The Lagos High Court, Ikeja, on Monday ordered government hospitals in the state to stop demanding compulsory blood donations from women seeking antenatal and maternity services.
Justice Raliat Adebiyi, who delivered the ruling, also restrained government hospitals in the state from demanding blood donations from spouses and other relations of pregnant women seeking antenatal and maternity services.
She delivered the ruling in a fundamental human rights suit filed by the trustees of the Socio-Economic Rights and Accountability Project (SERAP).
The state Attorney-General, the Ministry of Health and the state Commissioner for Health are listed as respondents in the suit.
Justice Adebiyi said: “The respondents’ contributions to child and maternal deaths stands to reason. Though no data on the child and maternal mortalities recorded as a result of the policy was provided to the court.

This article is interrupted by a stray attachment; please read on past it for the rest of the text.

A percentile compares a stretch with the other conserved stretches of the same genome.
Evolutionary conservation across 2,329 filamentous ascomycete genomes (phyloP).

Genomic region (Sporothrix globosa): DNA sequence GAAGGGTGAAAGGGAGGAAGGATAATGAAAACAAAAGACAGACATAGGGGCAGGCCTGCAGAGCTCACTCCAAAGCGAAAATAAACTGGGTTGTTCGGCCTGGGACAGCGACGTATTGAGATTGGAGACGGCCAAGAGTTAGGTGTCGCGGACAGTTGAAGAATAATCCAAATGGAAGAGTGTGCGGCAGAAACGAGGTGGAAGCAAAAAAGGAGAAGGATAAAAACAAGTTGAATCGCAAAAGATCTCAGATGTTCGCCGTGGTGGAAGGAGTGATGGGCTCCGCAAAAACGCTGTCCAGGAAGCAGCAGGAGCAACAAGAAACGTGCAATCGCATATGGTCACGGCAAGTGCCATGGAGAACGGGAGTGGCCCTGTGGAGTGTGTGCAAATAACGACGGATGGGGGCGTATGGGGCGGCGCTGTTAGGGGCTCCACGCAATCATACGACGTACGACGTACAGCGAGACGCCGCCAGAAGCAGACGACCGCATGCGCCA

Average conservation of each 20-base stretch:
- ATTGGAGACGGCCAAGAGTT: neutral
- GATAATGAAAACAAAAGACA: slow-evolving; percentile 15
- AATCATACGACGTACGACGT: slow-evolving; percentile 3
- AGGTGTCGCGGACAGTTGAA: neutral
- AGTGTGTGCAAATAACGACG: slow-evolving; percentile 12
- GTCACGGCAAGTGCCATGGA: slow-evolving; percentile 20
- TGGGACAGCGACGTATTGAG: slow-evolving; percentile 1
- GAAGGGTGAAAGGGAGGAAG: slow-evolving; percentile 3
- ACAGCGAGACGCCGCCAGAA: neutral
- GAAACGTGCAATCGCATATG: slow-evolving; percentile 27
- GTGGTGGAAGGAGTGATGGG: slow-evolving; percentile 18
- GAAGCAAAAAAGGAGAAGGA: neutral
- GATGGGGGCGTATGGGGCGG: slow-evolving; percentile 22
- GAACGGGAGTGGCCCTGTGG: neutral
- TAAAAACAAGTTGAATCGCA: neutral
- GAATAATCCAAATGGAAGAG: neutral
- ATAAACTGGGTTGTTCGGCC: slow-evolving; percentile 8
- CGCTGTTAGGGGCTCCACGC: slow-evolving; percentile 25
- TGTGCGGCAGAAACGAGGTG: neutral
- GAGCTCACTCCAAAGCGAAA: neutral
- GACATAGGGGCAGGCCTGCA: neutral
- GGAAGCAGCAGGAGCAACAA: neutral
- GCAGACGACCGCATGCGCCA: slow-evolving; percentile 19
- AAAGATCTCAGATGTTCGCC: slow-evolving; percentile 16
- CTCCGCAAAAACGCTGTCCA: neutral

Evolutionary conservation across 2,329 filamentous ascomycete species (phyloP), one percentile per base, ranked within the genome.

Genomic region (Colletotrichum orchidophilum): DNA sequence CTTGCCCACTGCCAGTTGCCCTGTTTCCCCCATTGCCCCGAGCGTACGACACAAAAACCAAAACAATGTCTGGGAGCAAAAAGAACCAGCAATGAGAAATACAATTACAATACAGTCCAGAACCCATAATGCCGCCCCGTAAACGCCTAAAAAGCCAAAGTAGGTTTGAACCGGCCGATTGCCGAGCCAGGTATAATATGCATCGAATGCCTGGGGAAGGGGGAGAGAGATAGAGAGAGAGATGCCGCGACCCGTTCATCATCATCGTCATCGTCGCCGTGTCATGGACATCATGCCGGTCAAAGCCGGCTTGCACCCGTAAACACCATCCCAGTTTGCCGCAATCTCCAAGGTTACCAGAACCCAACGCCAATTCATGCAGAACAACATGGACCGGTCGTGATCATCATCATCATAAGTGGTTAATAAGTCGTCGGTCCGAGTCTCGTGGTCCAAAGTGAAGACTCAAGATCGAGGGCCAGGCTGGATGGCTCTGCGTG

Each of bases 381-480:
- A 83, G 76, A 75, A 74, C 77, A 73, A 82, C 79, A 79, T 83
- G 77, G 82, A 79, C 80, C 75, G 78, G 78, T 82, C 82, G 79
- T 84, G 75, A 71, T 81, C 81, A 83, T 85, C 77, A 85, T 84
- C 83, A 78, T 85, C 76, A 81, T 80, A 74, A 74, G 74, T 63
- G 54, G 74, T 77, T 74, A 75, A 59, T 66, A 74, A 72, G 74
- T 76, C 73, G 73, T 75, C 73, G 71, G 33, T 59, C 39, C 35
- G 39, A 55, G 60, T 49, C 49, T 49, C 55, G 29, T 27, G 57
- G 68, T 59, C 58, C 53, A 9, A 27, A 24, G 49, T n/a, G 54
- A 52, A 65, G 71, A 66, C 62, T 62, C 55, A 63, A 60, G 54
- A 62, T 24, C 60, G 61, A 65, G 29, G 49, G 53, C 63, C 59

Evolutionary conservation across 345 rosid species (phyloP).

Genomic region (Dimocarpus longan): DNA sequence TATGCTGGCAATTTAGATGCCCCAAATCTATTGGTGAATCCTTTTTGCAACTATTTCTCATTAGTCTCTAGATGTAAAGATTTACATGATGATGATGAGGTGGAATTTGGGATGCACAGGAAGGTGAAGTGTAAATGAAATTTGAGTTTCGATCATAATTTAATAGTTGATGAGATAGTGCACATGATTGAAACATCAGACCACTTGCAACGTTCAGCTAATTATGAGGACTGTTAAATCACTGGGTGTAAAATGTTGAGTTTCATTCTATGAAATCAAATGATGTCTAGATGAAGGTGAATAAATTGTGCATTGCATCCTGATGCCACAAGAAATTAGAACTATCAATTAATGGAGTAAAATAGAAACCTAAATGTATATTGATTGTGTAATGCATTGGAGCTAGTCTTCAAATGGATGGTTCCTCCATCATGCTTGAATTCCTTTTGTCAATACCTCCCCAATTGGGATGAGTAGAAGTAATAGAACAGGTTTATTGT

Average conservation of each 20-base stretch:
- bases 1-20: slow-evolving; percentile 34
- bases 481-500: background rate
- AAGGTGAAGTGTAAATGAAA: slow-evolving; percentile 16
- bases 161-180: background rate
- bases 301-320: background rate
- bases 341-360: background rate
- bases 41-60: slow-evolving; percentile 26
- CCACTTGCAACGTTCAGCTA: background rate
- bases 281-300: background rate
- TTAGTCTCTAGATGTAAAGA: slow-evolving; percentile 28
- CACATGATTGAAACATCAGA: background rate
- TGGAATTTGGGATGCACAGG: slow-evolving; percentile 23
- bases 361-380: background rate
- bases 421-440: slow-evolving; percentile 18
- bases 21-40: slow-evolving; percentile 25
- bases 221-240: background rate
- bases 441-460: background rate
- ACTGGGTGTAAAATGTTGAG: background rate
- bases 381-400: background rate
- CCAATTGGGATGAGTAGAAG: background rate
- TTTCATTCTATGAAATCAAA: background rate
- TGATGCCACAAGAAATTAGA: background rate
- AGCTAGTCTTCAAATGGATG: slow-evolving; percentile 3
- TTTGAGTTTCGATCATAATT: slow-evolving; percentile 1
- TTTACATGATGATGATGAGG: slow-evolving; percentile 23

“A policy that will deny citizens the right to medical care based on failure to donate blood is not only unconstitutional but unconscionable and adverse to the life and wellbeing of all citizens that access the respondents’ facilities.”
She described the actions of the respondents as “arbitrary, unfair and a violation of their human rights as enshrined in Section 38(1) of the 1999 Constitution.”
According to the judge, the actions of the hospitals and facilities were violations of the Lagos residents’ rights to a system of health protection.
She said the health system is expected to provide equality of opportunity as guaranteed under Articles 2 (a), 3 and 12 (1) of the International Convention on Economic Social and Cultural Rights. (NAN)